In 1839, the writer and physiologist George Henry Lewes visited Charles Dickens at Doughty Street and examined his bookshelves. He left accusing Dickens of being ‘completely outside philosophy, science, and the higher literature’. For over 150 years, it was thought that Charles Dickens was either not interested in science, or was downright hostile to it. But Dickens's science was not the science of books or learned institutions; for Dickens, science mattered when it transformed lives by curing disease or cleaning streets, or opening up new vistas of wonder in a humdrum world.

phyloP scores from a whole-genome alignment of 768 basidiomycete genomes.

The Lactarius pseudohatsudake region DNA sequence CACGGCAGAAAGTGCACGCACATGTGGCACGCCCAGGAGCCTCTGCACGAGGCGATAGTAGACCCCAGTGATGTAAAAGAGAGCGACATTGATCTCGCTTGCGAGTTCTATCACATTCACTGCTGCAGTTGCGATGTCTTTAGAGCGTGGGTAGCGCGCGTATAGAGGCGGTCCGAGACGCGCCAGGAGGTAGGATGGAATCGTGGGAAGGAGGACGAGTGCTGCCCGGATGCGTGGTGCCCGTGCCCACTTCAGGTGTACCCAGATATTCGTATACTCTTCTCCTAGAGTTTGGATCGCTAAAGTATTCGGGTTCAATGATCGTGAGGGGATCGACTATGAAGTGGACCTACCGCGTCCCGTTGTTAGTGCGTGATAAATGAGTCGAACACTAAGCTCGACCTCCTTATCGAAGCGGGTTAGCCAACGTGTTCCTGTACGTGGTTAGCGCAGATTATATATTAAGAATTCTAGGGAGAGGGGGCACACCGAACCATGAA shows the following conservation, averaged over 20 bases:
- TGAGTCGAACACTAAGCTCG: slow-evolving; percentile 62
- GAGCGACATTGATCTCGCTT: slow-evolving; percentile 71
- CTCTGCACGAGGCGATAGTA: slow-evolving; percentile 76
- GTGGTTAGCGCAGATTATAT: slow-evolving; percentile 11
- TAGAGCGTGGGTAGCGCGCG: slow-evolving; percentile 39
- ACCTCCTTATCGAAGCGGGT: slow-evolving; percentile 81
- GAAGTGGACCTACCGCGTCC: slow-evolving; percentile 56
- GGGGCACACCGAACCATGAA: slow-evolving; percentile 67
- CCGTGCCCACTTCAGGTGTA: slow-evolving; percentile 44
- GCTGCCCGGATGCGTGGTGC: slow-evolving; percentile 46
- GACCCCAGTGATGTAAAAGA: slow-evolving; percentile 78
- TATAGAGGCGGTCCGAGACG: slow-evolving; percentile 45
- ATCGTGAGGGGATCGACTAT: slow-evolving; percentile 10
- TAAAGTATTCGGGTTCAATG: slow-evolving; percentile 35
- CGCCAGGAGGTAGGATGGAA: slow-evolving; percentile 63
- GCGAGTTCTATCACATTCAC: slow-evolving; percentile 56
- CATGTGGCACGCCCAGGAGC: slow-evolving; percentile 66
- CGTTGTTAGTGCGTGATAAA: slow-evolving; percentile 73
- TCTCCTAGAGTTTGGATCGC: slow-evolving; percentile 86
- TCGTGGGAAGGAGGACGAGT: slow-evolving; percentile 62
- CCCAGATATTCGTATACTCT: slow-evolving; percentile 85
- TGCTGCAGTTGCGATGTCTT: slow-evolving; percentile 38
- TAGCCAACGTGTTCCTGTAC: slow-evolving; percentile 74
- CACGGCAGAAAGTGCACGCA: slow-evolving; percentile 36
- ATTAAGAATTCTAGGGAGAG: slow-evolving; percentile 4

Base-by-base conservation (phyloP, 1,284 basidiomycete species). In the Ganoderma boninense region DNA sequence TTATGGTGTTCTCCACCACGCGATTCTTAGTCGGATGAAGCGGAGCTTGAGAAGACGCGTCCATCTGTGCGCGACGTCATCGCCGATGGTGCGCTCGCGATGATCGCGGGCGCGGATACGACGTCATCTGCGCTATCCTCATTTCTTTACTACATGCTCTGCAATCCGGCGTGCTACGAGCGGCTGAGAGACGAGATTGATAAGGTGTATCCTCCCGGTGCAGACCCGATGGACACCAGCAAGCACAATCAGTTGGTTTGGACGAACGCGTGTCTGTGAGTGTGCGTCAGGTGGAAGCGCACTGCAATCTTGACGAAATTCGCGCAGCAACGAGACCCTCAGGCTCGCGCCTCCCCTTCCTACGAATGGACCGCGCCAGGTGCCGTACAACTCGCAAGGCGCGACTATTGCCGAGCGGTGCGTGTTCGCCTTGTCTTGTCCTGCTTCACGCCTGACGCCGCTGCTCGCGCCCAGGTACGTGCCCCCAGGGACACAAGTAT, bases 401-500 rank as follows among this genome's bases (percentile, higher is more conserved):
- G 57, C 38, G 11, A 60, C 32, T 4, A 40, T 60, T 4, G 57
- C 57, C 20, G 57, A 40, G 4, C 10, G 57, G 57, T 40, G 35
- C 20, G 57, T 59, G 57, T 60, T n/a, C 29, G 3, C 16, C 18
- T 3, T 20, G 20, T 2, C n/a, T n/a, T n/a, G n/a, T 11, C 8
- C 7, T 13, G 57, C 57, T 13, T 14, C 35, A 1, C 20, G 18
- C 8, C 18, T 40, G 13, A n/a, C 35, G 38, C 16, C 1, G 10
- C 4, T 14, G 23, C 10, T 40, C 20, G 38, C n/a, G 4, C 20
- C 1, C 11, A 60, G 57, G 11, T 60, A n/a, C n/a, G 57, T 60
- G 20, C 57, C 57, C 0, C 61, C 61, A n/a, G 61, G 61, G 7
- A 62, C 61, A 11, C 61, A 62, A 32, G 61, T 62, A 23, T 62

Charles Dickens: Man of Science aims to reveal Dickens not only as a scientific enthusiast, but as the key communicator of science in the Victorian age. Displaying his writings alongside artefacts, instruments, and texts of the developing sciences, the museum shares the story of Dickens’s friendships and scientific passions. Journeying through some of Dickens's favourite sciences - geology, thermodynamics, chemistry, and medicine - we reveal that what made him a great writer was precisely what made him a man of science.
Images and video: Charles Dickens Museum